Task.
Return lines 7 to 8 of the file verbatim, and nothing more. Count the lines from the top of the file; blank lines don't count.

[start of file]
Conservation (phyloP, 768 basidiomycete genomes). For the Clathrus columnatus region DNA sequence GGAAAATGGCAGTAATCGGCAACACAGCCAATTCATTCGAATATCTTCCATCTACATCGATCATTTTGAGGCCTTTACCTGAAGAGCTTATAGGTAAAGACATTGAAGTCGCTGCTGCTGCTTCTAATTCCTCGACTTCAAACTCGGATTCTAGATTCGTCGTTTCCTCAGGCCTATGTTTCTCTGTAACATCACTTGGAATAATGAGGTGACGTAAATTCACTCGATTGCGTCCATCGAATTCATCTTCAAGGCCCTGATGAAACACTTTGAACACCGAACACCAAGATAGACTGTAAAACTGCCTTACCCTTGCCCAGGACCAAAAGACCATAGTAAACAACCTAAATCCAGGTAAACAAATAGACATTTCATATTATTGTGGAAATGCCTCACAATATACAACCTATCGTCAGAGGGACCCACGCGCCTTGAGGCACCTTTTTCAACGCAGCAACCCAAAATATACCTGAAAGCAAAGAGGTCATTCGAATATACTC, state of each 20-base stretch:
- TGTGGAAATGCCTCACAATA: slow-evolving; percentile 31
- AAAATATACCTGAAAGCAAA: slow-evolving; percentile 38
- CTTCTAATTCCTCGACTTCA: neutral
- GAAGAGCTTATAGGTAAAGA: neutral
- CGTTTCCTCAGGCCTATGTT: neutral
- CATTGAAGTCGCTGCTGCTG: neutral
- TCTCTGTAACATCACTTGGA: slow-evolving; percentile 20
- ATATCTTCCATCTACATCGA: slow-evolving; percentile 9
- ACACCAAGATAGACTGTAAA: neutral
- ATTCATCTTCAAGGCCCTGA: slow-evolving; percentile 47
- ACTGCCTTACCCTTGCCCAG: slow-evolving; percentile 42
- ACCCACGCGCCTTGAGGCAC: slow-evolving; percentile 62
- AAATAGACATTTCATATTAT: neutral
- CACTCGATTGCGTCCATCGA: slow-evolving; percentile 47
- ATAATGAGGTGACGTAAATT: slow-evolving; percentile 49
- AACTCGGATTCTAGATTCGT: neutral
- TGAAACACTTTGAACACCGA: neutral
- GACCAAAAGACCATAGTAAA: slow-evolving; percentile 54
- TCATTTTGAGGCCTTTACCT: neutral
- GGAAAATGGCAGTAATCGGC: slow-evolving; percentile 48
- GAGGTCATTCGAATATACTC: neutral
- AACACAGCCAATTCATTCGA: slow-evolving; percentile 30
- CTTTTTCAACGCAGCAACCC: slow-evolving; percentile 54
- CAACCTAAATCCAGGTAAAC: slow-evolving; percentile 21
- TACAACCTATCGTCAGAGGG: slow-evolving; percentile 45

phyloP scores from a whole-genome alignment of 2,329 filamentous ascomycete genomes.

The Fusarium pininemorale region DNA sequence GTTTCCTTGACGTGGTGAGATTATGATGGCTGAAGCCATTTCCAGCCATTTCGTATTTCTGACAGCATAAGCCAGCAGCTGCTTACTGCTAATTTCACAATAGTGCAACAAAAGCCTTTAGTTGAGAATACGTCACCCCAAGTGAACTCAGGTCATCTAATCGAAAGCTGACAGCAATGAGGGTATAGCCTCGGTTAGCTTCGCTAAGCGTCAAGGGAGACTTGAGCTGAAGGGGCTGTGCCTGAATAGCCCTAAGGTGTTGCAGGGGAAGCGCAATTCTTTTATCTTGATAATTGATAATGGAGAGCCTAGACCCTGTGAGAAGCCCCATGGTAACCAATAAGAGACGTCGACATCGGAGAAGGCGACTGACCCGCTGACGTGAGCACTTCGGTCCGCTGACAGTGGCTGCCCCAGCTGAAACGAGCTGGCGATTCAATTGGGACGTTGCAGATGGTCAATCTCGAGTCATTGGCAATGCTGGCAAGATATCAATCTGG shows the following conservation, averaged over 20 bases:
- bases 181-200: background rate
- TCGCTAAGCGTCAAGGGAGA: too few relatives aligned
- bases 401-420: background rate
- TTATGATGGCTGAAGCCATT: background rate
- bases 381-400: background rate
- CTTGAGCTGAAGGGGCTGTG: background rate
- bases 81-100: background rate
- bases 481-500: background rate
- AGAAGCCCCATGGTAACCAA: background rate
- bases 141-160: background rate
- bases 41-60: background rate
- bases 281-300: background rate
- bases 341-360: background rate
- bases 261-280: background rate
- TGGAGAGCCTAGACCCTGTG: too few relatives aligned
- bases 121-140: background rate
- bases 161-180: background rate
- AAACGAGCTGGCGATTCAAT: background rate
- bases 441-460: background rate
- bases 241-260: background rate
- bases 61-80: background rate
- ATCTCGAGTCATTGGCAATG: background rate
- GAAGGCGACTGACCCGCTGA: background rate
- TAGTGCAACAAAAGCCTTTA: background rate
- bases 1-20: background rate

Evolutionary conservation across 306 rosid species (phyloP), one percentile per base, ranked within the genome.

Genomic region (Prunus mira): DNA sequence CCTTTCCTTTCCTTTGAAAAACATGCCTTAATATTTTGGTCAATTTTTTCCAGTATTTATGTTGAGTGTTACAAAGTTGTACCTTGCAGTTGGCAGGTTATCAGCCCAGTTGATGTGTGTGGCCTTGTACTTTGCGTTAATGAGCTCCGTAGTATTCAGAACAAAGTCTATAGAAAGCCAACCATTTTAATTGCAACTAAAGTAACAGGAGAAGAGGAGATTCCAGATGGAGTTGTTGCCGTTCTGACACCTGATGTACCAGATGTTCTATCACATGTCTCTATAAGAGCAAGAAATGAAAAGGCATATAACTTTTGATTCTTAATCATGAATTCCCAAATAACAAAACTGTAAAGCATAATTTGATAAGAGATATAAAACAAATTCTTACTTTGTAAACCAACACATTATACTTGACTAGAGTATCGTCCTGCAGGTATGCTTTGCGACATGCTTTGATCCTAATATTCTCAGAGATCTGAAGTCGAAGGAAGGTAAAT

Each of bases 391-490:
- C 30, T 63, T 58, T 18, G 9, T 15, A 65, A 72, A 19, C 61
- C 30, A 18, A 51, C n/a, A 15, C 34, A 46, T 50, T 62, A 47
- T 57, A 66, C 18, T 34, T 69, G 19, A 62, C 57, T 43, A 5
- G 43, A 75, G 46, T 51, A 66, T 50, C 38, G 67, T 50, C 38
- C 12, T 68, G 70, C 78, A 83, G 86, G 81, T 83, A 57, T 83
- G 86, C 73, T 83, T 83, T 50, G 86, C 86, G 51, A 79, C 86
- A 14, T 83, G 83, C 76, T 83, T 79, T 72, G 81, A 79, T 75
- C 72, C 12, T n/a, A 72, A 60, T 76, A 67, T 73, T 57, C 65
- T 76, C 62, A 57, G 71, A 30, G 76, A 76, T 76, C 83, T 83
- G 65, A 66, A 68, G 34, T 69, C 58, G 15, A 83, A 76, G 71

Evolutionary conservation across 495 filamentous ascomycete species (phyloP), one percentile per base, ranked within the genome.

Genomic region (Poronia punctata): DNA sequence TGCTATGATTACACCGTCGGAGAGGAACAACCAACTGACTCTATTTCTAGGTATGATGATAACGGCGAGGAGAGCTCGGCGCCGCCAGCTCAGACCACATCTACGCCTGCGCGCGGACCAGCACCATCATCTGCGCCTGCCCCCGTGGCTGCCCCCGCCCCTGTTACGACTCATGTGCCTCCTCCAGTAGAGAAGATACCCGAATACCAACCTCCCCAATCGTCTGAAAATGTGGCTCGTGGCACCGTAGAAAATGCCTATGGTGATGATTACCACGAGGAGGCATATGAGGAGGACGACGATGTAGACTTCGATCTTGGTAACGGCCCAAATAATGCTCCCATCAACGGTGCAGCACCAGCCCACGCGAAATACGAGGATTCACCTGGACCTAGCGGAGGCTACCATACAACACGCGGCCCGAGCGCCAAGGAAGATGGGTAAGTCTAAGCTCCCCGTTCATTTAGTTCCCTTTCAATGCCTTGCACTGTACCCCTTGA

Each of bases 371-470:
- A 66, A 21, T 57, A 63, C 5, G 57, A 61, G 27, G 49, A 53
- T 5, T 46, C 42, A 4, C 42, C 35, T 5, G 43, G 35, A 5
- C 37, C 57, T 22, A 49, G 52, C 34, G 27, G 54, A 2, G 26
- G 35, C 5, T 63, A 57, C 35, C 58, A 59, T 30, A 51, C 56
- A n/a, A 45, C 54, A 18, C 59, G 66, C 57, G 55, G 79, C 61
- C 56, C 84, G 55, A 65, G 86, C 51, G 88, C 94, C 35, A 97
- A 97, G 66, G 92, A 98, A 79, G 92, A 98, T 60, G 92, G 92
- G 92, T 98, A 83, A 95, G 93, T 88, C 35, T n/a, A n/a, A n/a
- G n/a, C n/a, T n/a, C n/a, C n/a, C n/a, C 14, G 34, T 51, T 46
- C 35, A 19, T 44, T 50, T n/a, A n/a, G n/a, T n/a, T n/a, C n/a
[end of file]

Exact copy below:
- CATTGAAGTCGCTGCTGCTG: neutral
- TCTCTGTAACATCACTTGGA: slow-evolving; percentile 20